The Transylvania Times -

By Derek McKissock
News Editor 

Road Cycling and Mountain Biking Are All The Rage

 

SOME SIX MILES OF NEW TRAILS WILL ALSO BE OPENING THIS SUMMER ON BREVARD’S BRACKEN MOUNTAIN PROPERTY.

Each year, it seems that Transylvania County’s reputation as a mecca for cyclists and mountain bikers grows and grows.

There are literally hundreds of miles of trails for mountain bikers, while the scenic mountain roads are a draw for the amateur and professional cyclist.

Competitions in both sports are regularly held, and recently national bike magazines have recognized what the county offers and spread the news.

For those who like a leisurely ride on a bicycle, the county has much to offer.

The multi-use path in Brevard is open to bicyclists and currently extends from Allison Road to Lowe’s, a distance of 3.5 miles. The city has plans to expand the path, with the goal of one day being able to travel all over Brevard by bike.

At Lowe’s, the multi-use path then heads into Pisgah National Forest, where it turns to gravel, taking riders into the heart of the forest and the many trails open to the mountain biker.

Some six miles of new trails will also be open this summer starting on the city’s Bracken Mountain property, which looms over downtown adjacent to the Brevard Music Center. One trail will be a 4-mile loop around the mountain. The two-mile trail will connect the mountain trail with Forest Road 475C. This will allow mountain bikers to travel on to the Pisgah Wildlife Education Center in the Pisgah National Forest.

For cyclists, a ride along the roughly 15 miles of U.S. 276 through the forest is a challenge as the road winds upward toward the Blue Ridge Parkway.

Once in the Pisgah District of the forest, there are a number of trails, measuring more than 180 miles, that are more suited for mountain bikes.

Two rides, Sycamore Cove (4.7 miles) and Thrift Cove (4.5 miles) begin at the Ranger Station and Visitors Center.

At the Pisgah Forest Fish Hatchery, tougher rides may be accessed, while the really serious riders should try FS 477 off U.S. 276. (Continued on page 34)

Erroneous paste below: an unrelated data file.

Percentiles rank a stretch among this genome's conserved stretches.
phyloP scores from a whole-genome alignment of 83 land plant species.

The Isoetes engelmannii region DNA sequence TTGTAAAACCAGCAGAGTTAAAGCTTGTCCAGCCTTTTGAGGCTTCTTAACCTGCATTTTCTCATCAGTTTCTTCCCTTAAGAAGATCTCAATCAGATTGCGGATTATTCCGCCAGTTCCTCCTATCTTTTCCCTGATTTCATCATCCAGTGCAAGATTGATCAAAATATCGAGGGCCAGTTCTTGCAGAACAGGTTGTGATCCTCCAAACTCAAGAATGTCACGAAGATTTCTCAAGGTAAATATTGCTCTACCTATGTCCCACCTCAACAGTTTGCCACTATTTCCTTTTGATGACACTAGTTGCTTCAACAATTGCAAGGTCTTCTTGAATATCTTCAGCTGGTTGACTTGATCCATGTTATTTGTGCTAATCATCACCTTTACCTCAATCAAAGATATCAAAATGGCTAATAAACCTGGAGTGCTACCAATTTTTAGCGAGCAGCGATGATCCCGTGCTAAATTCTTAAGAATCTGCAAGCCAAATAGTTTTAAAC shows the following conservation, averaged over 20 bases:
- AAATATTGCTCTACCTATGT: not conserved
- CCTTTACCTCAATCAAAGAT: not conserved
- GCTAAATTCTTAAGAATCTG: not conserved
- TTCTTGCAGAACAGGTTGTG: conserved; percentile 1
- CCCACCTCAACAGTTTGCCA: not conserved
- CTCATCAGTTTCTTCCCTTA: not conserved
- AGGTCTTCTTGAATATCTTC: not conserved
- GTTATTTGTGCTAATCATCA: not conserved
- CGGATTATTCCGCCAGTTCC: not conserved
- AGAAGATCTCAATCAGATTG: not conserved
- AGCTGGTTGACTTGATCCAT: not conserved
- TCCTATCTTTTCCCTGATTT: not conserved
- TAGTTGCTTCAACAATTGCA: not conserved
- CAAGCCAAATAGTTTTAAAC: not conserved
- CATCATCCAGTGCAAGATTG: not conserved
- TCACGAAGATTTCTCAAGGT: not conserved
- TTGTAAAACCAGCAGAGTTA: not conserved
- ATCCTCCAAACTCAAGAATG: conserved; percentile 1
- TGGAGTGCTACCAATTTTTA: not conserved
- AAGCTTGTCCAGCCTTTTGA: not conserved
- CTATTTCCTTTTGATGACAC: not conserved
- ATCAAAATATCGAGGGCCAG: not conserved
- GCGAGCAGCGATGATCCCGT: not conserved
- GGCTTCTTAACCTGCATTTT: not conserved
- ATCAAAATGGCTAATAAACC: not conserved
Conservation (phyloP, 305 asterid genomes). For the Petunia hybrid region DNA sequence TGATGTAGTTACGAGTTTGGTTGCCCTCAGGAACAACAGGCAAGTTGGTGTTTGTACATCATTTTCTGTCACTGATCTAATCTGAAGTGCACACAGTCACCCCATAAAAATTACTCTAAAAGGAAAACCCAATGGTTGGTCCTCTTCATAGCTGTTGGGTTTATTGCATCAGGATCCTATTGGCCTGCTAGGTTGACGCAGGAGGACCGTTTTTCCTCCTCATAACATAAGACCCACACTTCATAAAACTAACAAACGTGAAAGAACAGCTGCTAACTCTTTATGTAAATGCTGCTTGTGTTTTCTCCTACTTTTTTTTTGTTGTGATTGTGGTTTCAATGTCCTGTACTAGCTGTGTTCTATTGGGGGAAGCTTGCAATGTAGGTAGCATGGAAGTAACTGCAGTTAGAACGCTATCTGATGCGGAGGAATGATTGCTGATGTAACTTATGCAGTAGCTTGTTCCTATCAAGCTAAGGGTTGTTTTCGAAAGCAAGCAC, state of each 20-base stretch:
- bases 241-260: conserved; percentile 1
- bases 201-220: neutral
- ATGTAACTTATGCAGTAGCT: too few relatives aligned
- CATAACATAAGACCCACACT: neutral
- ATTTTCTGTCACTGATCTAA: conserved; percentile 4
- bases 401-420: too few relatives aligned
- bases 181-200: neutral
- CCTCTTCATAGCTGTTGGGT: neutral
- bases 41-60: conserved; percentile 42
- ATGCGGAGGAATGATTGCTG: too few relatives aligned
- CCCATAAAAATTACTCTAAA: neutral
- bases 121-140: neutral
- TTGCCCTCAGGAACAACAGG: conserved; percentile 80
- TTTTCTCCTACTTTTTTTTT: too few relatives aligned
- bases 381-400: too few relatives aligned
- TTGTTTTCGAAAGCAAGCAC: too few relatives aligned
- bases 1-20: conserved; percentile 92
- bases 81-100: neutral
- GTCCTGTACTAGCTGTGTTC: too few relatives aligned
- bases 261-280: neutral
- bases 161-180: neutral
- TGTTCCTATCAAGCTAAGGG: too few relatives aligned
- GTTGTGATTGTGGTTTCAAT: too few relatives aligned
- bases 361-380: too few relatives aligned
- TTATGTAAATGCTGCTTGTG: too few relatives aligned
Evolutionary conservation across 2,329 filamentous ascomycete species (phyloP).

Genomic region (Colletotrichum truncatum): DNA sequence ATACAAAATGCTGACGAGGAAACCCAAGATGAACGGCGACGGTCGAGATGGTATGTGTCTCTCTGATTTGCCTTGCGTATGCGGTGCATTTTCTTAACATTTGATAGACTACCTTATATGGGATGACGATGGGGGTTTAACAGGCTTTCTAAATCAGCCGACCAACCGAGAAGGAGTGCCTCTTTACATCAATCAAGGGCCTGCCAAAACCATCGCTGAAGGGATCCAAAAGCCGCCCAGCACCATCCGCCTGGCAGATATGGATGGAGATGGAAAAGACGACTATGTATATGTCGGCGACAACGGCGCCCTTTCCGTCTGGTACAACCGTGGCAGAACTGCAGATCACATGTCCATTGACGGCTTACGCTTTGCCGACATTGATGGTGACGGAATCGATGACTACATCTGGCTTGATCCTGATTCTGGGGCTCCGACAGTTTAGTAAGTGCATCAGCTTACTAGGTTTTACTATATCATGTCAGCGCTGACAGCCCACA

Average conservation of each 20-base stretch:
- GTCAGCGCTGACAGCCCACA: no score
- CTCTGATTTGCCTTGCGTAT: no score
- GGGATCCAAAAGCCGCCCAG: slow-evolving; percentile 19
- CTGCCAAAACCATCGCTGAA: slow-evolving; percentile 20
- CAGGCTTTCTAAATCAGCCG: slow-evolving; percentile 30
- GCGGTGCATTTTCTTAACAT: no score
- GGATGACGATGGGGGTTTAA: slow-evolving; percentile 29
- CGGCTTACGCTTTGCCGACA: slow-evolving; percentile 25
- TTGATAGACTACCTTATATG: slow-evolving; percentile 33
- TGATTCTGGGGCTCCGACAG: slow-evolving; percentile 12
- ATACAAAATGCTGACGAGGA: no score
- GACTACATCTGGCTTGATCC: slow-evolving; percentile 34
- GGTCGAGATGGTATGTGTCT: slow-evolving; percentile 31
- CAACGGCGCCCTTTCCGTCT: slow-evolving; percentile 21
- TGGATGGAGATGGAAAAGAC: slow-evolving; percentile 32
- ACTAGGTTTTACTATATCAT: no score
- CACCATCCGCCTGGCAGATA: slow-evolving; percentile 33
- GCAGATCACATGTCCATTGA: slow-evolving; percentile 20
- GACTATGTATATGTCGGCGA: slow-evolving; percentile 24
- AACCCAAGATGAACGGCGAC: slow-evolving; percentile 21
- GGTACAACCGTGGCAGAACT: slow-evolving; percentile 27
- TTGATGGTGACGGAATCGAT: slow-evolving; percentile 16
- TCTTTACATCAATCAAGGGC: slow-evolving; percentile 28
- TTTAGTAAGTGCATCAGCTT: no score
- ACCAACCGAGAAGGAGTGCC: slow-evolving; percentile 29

Forest officials warn that some trails have natural hazards and bikers should be cautious at all times.

For more information about Biking or trail maps, call the Visitor’s Center at (828) 877-3265.

DuPont State Forest in Cedar Mountain has 82 miles of forest roads and trails that are open to mountain Biking. The forest office can be reached at (828) 877-6527.

Gorges State Park, located in the southern part of Transylvania County off N.C. 281, allows mountain bikes on the 12-mile roundtrip Auger Hole Trail from the Frozen Creek Access to Turkey Pen Gap on the park’s Western boundary.

For more information about Gorges, visit its web page at ncparks.gov/Visit/parks/gorg/main.php, call (828) 966-9099, or e-mail at [email protected]

To get more advice about trails and other biking-related information, stop by Sycamore Cycles on the New Hendersonville Highway (828-877-5790 or go to sycamorecycles.com), the Hub & Backcountry Outdoors at 49 Pisgah Highway (828-884-8670 or go to hubbicycles.com) or call Pura Vida Adventures (772-579-0005 or go to pvadventures.com).

TRANSYLVANIA SPOTLIGHT

Tad Fogel is a local businessman and cycling enthusiast.

“If you happen to notice the number of vehicles in our area that carry bike racks, it’s no wonder given the national attention we’ve received in national cycling publications in recent months. Transylvania County possesses a terrain that would put the novice rider at ease while continuing to challenge those that are most experienced.

“Mountain Biking in our area has seen as explosion of interest following the January 2012 publication of BIKE Magazine, which featured many of the trails in both the Pisgah National Forest and DuPont State Forest.

ASSAULT ON THE CAROLINAS HAS BECOME A VERY POPULAR LOCAL RACE.

“Also, Bicycling Magazine just this spring named Brevard as one of the top four cycling areas in the country! For road cyclists a well-maintained bike path leads directly from downtown to the base of Pisgah National Forest and for those not afraid of a little topography, it’s a smooth 15-mile climb to the Blue Ridge Parkway.

“Our local Rotary Club of Pisgah Forest has seen

interest in its annual ‘Assault on the Carolinas’ steadily

increase over the years bringing in participants from more than 20 states, as well as Canada.”

 
 

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